Empire of Mud: The Secret History of Washington, DC
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Washington, DC, gleams with stately columns and neoclassical temples, a pulsing hub of political power and prowess. But for decades it was one of the worst excuses for a capital city the world had ever seen. Before America became a world power in the twentieth century, Washington City was an eyesore at best and a disgrace at worst. Unfilled swamps, filthy canals, and rutted horse trails littered its landscape. Political bosses hired hooligans and thugs to conduct the nation's affairs. Legendary madams entertained clients from all stations of society and politicians of every party. The police served and protected with the aid of bribes and protection money. Beneath pestilential air, the city’s muddy roads led to a stumpy, half-finished obelisk to Washington here, a domeless Capitol Building there. Lining the streets stood boarding houses, tanneries, and slums. Deadly horse races gouged dusty streets, and opposing factions of volunteer firefighters battled one another like violent gangs rather than life-saving heroes. The city’s turbulent history set a precedent for the dishonesty, corruption, and mismanagement that have led generations to look suspiciously on the various sin--both real and imagined--of Washington politicians. Empire of Mud unearths and untangles the roots of our capital’s story and explores how the city was tainted from the outset, nearly stifled from becoming the proud citadel of the republic that George Washington and Pierre L'Enfant envisioned more than two centuries ago.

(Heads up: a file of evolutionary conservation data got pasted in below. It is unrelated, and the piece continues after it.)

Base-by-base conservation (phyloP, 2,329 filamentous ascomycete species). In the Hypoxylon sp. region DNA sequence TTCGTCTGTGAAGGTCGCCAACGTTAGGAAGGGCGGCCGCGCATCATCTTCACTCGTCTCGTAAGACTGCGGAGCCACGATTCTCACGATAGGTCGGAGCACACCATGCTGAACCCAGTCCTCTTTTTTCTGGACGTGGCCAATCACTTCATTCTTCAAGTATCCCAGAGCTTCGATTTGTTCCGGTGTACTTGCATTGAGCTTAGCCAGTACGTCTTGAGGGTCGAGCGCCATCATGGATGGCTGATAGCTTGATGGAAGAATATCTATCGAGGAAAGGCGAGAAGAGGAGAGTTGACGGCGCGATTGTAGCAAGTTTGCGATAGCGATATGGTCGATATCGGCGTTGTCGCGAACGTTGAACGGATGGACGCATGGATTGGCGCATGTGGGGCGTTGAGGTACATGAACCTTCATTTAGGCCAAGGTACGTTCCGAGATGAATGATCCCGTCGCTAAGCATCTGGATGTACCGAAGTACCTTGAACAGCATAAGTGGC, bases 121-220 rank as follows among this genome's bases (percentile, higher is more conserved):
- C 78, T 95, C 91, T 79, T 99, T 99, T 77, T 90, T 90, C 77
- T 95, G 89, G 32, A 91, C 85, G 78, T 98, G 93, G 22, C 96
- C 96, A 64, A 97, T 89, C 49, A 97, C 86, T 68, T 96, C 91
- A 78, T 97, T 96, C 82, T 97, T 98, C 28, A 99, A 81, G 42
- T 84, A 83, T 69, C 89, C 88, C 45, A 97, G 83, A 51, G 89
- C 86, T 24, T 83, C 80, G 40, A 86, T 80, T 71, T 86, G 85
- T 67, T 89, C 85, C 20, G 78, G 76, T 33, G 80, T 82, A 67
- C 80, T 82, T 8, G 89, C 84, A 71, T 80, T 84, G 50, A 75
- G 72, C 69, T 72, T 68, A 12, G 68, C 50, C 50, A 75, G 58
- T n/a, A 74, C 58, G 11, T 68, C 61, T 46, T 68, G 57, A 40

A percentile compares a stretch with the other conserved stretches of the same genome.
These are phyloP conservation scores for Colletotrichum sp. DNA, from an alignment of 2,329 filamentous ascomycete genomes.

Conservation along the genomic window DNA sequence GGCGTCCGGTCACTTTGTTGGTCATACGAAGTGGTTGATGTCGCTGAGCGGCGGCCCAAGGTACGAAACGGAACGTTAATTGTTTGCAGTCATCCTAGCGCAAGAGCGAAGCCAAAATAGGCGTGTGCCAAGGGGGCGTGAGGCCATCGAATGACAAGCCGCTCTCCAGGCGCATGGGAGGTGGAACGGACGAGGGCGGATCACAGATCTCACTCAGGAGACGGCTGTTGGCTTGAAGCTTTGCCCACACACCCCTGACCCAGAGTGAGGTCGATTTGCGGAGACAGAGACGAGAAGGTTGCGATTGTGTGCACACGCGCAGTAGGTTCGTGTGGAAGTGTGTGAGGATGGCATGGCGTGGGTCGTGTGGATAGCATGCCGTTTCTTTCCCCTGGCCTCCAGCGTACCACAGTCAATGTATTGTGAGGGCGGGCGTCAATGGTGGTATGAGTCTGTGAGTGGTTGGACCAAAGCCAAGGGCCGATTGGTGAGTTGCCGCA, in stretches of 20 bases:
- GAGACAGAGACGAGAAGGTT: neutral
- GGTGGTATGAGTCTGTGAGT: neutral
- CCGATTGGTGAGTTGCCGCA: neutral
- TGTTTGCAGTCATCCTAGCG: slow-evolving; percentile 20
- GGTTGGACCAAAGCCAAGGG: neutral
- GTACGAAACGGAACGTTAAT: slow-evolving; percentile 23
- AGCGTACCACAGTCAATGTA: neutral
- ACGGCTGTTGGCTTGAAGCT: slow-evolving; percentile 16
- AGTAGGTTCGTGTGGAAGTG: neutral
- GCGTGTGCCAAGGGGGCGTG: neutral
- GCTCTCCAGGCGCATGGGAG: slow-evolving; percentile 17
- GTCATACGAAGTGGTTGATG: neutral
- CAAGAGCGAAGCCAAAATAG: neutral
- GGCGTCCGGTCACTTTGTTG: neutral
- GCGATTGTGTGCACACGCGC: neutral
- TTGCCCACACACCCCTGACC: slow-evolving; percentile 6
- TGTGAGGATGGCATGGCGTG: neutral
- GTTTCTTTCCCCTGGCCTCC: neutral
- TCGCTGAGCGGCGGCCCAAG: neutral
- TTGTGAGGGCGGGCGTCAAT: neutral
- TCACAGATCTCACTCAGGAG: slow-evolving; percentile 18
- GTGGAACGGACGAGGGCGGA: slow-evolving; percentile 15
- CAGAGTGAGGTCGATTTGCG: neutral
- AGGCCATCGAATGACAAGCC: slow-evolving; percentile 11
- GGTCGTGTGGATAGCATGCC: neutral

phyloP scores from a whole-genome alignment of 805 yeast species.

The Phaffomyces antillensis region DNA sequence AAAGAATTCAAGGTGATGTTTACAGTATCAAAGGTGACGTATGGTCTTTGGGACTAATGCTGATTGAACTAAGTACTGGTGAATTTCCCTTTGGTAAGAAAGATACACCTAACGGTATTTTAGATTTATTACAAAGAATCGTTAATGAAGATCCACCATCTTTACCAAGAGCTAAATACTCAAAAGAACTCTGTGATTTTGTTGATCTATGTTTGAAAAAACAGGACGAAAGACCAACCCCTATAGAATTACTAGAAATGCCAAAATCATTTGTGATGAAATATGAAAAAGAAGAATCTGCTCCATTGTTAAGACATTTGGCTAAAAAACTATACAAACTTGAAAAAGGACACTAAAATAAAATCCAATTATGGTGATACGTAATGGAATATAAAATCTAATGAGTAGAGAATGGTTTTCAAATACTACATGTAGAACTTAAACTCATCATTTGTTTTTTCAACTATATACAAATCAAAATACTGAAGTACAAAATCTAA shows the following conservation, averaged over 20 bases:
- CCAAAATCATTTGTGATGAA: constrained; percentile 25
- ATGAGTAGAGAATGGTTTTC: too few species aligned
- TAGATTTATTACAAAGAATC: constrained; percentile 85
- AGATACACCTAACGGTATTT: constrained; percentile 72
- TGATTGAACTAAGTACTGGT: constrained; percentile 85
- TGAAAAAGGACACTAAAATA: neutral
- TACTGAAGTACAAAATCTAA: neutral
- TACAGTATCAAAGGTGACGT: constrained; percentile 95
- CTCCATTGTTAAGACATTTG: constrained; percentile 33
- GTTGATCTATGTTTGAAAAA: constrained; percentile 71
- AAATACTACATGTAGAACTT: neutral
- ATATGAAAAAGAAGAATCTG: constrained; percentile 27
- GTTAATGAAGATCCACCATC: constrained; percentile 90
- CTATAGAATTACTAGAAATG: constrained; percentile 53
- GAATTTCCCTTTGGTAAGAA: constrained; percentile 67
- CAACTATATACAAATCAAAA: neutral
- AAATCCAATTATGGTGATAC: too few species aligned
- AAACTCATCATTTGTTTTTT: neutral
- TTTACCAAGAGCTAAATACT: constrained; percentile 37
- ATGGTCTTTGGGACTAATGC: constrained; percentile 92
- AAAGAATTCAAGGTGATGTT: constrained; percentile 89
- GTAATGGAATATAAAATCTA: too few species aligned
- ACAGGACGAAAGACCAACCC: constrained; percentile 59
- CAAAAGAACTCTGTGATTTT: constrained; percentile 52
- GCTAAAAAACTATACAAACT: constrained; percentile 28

thrived in the �neighborhood—or that it had ever been a neighborhood at all. But in a previous age, before the wrecking ball arrived, life hummed along these streets. A ragtime band played in a music hall on one corner, a bordello piano on the next. Shouts and laughter from gambling dens and saloons filled the air. By contrast, these days, if you come to the area at night, you’ll only hear tourists running to catch the next subway train, as the wind whistles through the Triangle’s gaping arches
Records of the Columbia Historical Society, Washington, D.C. 53, 56 (1953/1956): 2. 35 Bryan, History of the National Capital, 1:289. 36 Ibid., 288. 37 Heine, “Washington City Canal,” 3. 38 Green, Washington: Village and Capital, 28. 39 Clark, Greenleaf and Law, 257. 40 Law, “Observations on the Intended Canal,” 161–62. 41 Heine, “Washington City Canal,” 5–7. 42 Frederick May, Letter to William H. Crawford, Secretary of the Treasury, December 2, 1818. 43 Reps, Washington on View, 54. 44
series 8:1 (1951): 77. 20 David Hosford and Mary Bagot, “Exile in Yankeeland: The Journal of Mary Bagot, 1816–1819,” Records of the Columbia Historical Society, Washington, D.C. 51 (1984): 36. 21 Crowninshield, Letters of Mary Boardman Crowninshield, 20. 22 Carson, Ambitious Appetites, 69–70. 23 Smith, Forty Years, 389–90. 24 Green, Washington: Village and Capital, 82. 25 Watterston, New Guide to Washington, 140. 26 Carson, Ambitious Appetites, 126–27. 27 Poore, Reminiscences of Sixty
District of Columbia: Short-lived experiment, from 1871 to 1874, to reorganize the District as a US territory under the control of a federal governor. Washington City: Independent city founded in 1802; synonymous with the federal capital for much of the nineteenth century and home to most of its key sites. Congress revoked its charter in 1871 and consolidated it into the District. Washington County: Largely unincorporated land surrounding Washington City east of the Potomac River and a
stagnant, it posed an active and ongoing health hazard. Rich with “putrescent and decomposing organic matters” that were “tough and viscous,” it was enriched by runoff from “the offal of kitchens, and the soil and filth from water closets which are brought in by the sewers discharging in the canal.” It was strewn with “carcasses of all kinds, from the bloated horse to the skeleton kidden which have found their way into the canal by divers modes.”22 The canal’s rank pollution extended beyond the